By MTT assay, acteoside showed no inhibitive effect on Vero E6 cells proliferation up to 100 µM for 24 or 48 h, which gave the half-cytotoxic concentration (CC50) > 100 µM (Fig. 4a and b). In antiviral activities assay, S-217622 was applied as a positive control to evaluate the reliability of the experimental system, which is the first oral noncovalent and nonpeptidic SARS-CoV-2 Mpro inhibitor as a clinical candidate [35]. The positive drug and the tested compound solutions with the different concentrations separately mixed with virus were added to the medium of Vero E6 cells for infection in 48 h, respectively. Then, the CPE score was used to evaluate antiviral activity by determining EC50 of acteoside. As shown in Fig. 4c and d, EC50 values of positive drug was 0.1205 μM on Omicron BA.1.1 and 0.2354 μM on Omicron BA.2.3. And EC50 values of acteoside were 41.29 µM for Omicron BA.1.1 and 70.37 µM for BA.2.3. As a focused active compound in XFBD, acteoside exhibited promising inhibitory effects against both Omicron BA.1.1 and BA.2.3 variants via inhibition of Mpro activity, which is consistent with the reported inhibition activity on SARS-CoV-2 Mpro by in-silico approach [36]. Given that the dominant spread of Omicron variants BA.1.1 and BA.2.3, the antiviral activity of acteoside may be meaningful in the clinical application for treating COVID-19 patients. Also, as a main compound from verbenae herba in XFBD, acteoside performs anti-inflammatory, anti-oxidant, cardiovascular protective, and immunoregulation [37], conducing to the recovery of COVID-19 patients.

Fig. 4
figure 4

Cytotoxicity studies of acteoside by MTT assay (a and b) and antiviral activities on Omicron BA.1.1 and BA.2.3 variants in Vero E6 cells (c and d)

Unveilment of the antivirus mechanism for acteoside by in-silico approach

A homodimer is regarded as the functional unit of Mpro composed of two monomers. Domain I, domain II, and domain III are the three major domains of Mpro. The Cys145-His41 catalytic dyad between domain I and domain II is set as the active site. Based on the model of the crystal complex structure of SARS-CoV-2 Mpro-N3, we docked acteoside into the active pocket to estimate the binding modes by the CDOCKER interaction conformation with minimum binding free energy. As shown in Fig. 5a, acteoside and N3 (representation in stick) are respectively aligned in the pocket of Mpro, highlighting their location and distance to the residues. One conformation of acteoside fits perfectly in the binding pocket of Mpro, which is similar to N3. The CDOCKER interaction energy of N3-Mpro is − 72.88 kcal/mol and acteoside-Mpro is − 68.78 kcal/mol. By docking acteoside to Mpro, it showed that hydrogen bonds were formed with Cys1453.9 and Glu1663.6 as side chain residues of Mpro, which is essential for exerting its inhibition activity.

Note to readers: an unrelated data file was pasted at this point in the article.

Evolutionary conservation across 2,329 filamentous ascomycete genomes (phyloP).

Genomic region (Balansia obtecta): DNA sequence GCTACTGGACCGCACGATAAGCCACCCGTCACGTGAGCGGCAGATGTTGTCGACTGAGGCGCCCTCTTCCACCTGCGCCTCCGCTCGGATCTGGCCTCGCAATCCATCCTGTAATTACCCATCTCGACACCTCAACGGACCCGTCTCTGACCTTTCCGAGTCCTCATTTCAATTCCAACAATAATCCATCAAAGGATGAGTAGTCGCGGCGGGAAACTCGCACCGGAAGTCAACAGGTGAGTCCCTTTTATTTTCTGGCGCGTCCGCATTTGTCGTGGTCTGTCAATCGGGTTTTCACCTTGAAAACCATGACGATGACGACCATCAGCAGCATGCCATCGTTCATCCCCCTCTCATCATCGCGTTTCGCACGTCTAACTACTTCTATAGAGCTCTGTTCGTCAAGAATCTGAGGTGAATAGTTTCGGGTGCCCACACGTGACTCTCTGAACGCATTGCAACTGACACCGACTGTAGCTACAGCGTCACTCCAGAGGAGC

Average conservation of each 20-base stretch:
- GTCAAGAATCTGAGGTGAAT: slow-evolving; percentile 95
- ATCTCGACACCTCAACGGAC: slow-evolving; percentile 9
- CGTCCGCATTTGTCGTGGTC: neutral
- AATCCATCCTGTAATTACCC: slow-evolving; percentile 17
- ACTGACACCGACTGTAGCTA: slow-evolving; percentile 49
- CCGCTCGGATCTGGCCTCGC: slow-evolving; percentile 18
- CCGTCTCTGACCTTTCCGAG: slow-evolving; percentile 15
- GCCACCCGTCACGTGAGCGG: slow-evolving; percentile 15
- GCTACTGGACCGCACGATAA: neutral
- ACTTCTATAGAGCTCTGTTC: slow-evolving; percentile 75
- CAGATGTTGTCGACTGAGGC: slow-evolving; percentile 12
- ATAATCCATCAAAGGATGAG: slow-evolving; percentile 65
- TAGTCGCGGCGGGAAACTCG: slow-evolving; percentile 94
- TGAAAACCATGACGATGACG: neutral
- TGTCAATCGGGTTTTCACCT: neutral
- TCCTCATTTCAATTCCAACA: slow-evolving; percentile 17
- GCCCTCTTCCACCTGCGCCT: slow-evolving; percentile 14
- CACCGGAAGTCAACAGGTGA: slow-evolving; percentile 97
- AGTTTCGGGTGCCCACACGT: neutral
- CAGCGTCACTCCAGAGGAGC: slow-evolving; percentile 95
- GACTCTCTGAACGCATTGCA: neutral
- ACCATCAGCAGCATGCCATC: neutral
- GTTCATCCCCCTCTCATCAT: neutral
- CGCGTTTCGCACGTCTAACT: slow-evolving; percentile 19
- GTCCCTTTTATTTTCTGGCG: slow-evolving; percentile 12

Fig. 5
figure 5

The predicted structure of the acteoside-Mpro and N3-Mpro complexes (a) (Mpro is colored in blue, N3 is colored in grey and acteoside is colored in salmon). The results of RMSD (b), RMSF (c) and Rg analysis (d), and count of hydrogen bonds between acteoside and Mpro (e)

According to the results of root mean square deviation (RMSD) and root mean square fluctuation (RMSF) analysis (Fig. 5b and c), the stability of acteoside-Mpro complex was predicted to be satisfactory with the minor deviation in RMSD and the stable intermolecular interactions in the simulated trajectory [38]. As shown in Fig. 5d, close to Mpro, the radius of gyration (Rg) of acteoside-Mpro complex shows a better compactness, indicating the perfect interaction between acteoside and Mpro. Hydrogen bonds between acteoside and residues of Mpro were also observed at the early phase of the simulation and tended to be stable during the entire simulation period, which were considered as the primary interaction mode between acteoside and Mpro [39].

Uncovering the intermolecular interaction between acteoside and M pro by NMR spectroscopy

Based on the results of the molecular docking and molecular dynamic simulations, the STD and WaterLOGSY NMR spectra are employed to identify the ligand binding epitopes. In the STD NMR testing, the identified hydrogen receives the most intense magnetization transfer [40], which is suggested as the most intimate contact between the tested compound and protein [41, 42]. Presented in the Fig. 6 are the 1H NMR spectra of acteoside (a), acteoside-Mpro complex (b), Mpro (c), and STD (d). The STD NMR analysis showed that acteoside was bound to Mpro by H-atom at δH = 1.923 ppm, which was identified at 7-H of acteoside.

figure 6